gloating. Gloating over the fact that I remain upright in year 14 of the 15 years my diagnosing neurologist finally coughed up as an answer to the question "How long before I am totally incapacitated?"
On reflection I realize the question of how long I had to remain my vibrant, energetic, life-loving self was a stupid one. Understandable, but stupid.
As the cliche says, we all have our own case of Parkinson's. We each have our own particular and mysterious response to the disease as well. I once asked Neurologist Monique Giroux why some people responded to their diagnosis with urgent attempts to mediate its impact while others seem to have no stomach for this. She figuratively threw up her hands. How can anyone guess how a person will respond? Could you predict your own response to diagnosis?
The guesswork goes on from there. Could you predict the surprising, but haphazard progress of Parkinson's research? How about its simultaneous agonizing slowness? Can you prophecy whether your body can handle a new medication without troubling side effects? Can you say beforehand that your psyche can withstand the burden of dealing every day with an indefatigable disease? A disease that is the first thing you think of when waking, and the last thing you think of when nodding off at night? A disease that is only now coming to be diagnosable through means other than an informed opinion?
How could the neurologist know then that the surgical installation of some cutting-edge electronics in my brain six years down the road would modify my symptoms significantly? Now that it has actually happened, I can scarcely believe it myself. Even if the benefits of exercise for PD patients were well-documented and established knowledge at the time we had our first meeting, how could he predict whether I would undertake the amount of exercise that I do in hopes of modifying the progression of my case of PD? And how do we sort out the possibility that I have a particularly mild case out from the results of that exercise?
The more you think about it, the more impossible an answer seems. Pile on the everyday vagaries of life, traffic accidents, heart attacks, household accidents, grizzly bear maulings, pianos dropping out of the sky, and it's a wonder any of us are still here.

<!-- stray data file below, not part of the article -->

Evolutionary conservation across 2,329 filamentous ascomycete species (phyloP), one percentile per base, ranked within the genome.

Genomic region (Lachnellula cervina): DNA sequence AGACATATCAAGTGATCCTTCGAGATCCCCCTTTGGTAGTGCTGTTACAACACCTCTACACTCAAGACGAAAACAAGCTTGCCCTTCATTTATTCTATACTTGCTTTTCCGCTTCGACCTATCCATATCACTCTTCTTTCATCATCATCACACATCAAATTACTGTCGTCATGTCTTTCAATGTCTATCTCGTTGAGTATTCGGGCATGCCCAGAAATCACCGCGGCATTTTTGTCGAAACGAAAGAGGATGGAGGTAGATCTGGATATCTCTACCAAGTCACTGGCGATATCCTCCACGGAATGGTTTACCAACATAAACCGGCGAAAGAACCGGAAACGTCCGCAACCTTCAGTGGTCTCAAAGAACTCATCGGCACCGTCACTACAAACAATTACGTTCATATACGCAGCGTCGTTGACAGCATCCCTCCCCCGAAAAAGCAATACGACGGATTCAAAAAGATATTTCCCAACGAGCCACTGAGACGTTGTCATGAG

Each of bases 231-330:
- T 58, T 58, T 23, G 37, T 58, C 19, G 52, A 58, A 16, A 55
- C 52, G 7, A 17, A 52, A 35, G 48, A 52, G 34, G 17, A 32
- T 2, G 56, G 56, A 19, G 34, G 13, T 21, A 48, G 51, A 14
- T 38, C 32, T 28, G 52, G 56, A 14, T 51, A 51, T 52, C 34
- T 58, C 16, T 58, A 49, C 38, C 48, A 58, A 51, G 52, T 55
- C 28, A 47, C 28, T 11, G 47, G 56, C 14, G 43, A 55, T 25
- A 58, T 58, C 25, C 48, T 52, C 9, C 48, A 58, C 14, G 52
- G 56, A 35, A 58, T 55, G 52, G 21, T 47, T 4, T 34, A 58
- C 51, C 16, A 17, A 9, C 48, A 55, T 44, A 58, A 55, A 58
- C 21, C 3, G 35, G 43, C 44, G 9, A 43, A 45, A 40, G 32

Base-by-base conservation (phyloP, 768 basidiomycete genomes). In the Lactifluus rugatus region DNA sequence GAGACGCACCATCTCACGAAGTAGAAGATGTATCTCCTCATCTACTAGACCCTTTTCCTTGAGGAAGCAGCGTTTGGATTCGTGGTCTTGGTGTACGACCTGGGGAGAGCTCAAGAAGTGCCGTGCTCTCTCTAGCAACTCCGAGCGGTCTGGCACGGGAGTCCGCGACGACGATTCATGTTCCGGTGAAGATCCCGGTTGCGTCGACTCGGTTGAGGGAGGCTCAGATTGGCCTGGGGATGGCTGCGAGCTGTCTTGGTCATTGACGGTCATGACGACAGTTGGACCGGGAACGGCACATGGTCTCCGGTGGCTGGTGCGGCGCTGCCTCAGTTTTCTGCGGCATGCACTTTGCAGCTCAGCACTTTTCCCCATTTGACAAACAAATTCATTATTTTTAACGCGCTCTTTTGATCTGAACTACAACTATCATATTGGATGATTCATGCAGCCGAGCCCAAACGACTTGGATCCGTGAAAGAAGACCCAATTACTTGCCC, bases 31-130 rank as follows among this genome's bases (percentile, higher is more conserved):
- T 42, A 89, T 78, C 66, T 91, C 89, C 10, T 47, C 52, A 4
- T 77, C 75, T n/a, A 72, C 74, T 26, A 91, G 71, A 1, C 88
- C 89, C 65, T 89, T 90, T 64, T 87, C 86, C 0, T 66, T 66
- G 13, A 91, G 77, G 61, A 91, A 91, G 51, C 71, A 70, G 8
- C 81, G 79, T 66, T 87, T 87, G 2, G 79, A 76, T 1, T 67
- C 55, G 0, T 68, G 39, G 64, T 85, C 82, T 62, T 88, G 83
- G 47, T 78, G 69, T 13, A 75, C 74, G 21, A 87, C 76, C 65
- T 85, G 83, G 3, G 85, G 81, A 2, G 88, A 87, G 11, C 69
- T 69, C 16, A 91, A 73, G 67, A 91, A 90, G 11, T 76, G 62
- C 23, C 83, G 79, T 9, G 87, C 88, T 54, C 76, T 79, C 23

Besides it's the wrong question, anyway. The real question is not "how much time do you have?" but "How do you spend the time you've got?" Only a Parkinson's god could answer the first question. Only you can answer the second.
Saturday, July 11, 2015
The Northwest Parkinson's Foundation posted the latest in a string of commentaries they commissioned from me here. This particular post departs from my typical bemused earnestness to indulge some cautious, carefully moderated gloating.
Thursday, July 2, 2015
Sources who wish to remain anonymous whispered the following to reporters who wish to remain anonymous. Authorities high in local Parkinson's Disease circles confirmed there will be a telehealth broadcast Telehealth July 13, 1:00p.m. Dr. Jason Aldred, Neurologist and Movement Disorder Specialist will tell us about integrating TeleMedicine into healthcare for Parkinson’s Community members in communities without direct access to PD Specialists – including current TeleMedicine research projects being done within their practice.To find the Alaska meeting proceed with all deliberate speed to Providence Hospital oncology wing on Piper St. ( Go to the second floor, walk down the lonnnnnnnng hall that stretches South from the cafe and look for room 2401 pretty much at the end of the hall on your right. Tell them Peter sent you and give the secret handshake. You remember the secret handshake, right? Just let your hand shake, and you will be admitted)
The regular support group meeting will be at 3:30 on the 18th of July at the Pioneer Home. We will have two presentations, first a short warm-up presentation on medicare, then a presentation on care giving from long-time support group volunteer Betty Berry.
See you there, do not be followed.